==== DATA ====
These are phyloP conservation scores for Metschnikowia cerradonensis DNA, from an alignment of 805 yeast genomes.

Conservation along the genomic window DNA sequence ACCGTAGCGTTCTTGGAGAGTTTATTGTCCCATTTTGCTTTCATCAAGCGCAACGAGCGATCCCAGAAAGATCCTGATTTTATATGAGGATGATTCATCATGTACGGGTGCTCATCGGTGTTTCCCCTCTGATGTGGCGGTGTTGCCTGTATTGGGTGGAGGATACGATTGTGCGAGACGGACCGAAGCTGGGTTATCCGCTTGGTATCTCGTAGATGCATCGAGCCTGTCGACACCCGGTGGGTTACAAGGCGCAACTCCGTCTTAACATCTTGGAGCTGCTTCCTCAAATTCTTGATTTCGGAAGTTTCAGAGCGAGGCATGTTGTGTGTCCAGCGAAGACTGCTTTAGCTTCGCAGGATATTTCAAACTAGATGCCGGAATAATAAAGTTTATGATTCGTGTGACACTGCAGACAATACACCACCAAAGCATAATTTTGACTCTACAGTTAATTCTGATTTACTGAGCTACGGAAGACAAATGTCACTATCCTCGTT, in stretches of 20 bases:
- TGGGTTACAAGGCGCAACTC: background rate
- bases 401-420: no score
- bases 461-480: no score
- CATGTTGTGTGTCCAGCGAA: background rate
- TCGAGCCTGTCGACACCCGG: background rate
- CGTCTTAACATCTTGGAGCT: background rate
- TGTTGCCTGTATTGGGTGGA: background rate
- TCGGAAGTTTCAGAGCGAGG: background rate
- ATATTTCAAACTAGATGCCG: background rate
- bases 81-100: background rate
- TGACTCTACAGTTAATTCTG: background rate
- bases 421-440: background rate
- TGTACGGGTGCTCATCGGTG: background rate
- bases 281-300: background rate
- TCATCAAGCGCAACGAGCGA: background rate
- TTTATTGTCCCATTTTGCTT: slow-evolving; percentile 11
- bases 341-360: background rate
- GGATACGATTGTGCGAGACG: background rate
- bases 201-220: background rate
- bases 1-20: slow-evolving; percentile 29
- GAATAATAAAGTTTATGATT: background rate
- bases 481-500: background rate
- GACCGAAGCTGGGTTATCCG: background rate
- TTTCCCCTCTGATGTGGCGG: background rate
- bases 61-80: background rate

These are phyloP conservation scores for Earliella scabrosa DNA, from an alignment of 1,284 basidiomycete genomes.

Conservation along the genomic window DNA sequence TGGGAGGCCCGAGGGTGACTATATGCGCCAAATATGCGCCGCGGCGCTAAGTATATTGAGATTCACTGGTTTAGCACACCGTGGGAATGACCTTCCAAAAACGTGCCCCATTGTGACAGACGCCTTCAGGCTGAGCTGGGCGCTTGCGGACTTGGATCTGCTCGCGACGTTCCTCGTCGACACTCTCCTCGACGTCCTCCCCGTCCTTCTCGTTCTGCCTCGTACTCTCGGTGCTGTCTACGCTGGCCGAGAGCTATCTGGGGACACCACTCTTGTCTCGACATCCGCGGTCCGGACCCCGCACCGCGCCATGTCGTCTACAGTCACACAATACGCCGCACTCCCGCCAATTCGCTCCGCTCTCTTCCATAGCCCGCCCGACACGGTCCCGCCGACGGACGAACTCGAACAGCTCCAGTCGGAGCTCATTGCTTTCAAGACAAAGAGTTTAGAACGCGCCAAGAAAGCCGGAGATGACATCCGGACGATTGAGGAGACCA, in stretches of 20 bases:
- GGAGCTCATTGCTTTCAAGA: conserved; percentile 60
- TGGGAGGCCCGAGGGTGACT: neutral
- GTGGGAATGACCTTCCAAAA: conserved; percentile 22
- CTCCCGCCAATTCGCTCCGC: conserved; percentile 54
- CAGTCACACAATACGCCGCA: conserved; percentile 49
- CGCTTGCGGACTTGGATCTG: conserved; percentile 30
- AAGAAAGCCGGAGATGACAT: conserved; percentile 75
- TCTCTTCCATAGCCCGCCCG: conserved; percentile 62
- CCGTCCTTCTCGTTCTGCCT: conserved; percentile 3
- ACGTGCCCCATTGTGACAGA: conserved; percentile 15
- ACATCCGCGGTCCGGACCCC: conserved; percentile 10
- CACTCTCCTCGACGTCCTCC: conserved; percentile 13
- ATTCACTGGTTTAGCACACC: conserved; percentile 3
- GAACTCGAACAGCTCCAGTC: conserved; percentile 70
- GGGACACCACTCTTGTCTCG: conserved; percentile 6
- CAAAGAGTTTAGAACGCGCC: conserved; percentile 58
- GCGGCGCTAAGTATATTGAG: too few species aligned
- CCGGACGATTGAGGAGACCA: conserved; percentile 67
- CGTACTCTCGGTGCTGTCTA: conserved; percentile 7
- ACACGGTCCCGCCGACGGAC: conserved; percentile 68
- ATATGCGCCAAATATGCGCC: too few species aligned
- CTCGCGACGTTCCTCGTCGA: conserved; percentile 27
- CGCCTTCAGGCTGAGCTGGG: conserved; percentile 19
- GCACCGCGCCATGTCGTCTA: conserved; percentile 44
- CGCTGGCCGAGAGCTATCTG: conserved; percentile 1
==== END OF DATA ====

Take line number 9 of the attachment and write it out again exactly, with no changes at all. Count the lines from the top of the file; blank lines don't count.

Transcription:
- TGTTGCCTGTATTGGGTGGA: background rate